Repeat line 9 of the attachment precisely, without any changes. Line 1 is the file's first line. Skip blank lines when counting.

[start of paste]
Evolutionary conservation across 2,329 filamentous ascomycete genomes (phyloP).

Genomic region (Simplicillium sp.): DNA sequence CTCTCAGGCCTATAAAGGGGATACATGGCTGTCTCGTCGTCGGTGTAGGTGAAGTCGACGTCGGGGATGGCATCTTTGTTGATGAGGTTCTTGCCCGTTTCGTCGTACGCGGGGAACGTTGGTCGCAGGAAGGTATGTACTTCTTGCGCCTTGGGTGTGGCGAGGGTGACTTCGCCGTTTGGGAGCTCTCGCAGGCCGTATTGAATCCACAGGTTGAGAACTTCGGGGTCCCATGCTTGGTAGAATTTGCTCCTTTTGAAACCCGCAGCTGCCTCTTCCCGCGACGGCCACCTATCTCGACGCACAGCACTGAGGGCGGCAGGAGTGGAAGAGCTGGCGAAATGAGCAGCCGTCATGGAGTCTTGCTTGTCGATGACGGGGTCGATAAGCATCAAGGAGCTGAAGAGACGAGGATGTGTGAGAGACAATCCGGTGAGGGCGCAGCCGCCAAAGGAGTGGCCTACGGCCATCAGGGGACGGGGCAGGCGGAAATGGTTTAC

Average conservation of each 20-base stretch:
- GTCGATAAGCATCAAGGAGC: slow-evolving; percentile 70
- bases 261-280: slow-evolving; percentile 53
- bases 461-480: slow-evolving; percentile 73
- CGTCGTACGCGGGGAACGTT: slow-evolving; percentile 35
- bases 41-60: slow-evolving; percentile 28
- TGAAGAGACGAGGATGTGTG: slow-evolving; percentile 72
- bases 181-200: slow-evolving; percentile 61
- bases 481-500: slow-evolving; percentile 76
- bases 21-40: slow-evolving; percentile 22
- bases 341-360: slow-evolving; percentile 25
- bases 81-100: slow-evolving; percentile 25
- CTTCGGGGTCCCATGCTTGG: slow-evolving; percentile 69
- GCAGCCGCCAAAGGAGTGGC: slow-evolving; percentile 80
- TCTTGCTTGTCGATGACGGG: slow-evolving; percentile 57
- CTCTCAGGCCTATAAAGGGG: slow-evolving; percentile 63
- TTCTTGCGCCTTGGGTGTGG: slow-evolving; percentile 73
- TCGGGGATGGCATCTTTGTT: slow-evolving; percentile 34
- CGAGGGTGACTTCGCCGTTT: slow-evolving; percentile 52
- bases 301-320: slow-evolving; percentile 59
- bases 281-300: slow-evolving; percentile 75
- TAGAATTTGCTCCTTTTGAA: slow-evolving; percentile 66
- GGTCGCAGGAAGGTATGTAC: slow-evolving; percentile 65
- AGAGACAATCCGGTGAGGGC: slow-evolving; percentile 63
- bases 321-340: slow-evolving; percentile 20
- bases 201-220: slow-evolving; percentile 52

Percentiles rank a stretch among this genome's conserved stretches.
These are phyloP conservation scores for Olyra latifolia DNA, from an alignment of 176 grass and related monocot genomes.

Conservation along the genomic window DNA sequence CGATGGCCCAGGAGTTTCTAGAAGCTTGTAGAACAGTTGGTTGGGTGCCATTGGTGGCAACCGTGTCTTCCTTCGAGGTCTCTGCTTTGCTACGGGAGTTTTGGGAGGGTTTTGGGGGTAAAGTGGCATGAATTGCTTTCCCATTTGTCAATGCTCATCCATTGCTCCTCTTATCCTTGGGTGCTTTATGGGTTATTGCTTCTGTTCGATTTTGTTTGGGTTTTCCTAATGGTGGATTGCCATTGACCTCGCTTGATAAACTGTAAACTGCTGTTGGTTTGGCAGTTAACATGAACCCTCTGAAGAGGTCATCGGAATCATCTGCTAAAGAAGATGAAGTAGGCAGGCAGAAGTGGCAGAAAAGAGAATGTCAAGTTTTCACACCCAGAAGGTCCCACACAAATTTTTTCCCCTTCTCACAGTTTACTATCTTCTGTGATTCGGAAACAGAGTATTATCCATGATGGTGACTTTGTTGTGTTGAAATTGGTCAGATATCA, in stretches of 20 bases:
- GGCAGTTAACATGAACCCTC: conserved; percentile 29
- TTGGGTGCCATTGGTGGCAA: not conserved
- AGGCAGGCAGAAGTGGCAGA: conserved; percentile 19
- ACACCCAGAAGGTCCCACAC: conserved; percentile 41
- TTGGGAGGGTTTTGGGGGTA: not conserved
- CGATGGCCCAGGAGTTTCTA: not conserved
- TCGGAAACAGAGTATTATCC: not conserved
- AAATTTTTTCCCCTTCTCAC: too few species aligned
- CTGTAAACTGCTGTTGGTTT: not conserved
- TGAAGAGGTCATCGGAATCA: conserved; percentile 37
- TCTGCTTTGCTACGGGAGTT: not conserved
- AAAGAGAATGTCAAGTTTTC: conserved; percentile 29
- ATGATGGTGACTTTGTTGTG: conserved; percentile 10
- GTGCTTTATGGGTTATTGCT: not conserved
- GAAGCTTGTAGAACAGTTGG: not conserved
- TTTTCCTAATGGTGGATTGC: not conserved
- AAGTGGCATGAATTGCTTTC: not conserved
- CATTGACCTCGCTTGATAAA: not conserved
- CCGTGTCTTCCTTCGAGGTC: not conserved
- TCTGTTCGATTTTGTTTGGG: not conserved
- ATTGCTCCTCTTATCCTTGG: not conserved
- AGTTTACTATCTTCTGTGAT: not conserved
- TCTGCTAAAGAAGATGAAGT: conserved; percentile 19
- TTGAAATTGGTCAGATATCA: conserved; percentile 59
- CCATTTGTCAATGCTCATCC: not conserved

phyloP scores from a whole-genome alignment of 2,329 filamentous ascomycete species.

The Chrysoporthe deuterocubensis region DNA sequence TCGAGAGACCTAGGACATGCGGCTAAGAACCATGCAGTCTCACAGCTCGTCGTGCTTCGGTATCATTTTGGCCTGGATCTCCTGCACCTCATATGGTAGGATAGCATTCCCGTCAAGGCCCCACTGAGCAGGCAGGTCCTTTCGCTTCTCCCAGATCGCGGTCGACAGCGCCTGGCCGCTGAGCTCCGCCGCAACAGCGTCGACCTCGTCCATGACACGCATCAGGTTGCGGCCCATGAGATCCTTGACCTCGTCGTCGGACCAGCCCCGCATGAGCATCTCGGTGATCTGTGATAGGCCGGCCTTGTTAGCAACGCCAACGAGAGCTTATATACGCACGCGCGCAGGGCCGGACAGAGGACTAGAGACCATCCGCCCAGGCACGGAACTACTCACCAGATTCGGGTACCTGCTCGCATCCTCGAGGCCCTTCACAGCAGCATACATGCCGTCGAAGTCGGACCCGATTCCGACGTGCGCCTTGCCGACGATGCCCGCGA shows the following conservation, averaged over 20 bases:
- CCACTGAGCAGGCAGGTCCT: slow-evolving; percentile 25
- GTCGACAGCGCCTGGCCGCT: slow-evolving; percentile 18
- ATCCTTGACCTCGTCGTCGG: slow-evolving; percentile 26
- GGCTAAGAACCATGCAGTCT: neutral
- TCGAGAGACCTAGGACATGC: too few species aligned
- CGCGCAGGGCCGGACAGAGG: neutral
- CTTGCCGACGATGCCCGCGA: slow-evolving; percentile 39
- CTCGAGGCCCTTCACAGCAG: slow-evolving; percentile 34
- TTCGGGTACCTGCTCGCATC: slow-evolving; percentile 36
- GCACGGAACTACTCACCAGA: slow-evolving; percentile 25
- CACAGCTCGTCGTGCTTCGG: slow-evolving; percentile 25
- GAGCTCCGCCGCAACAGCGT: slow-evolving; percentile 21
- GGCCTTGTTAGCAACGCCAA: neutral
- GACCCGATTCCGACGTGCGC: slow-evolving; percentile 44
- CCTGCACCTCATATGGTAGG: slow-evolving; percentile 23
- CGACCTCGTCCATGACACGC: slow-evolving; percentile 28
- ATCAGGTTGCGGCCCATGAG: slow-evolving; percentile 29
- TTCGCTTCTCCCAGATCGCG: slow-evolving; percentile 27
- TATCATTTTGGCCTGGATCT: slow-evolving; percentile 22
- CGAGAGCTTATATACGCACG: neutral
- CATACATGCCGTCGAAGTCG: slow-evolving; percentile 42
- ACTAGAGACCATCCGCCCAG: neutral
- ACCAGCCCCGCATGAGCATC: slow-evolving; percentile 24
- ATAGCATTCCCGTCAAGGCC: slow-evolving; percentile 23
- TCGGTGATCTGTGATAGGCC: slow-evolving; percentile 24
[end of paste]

- TGAAGAGACGAGGATGTGTG: slow-evolving; percentile 72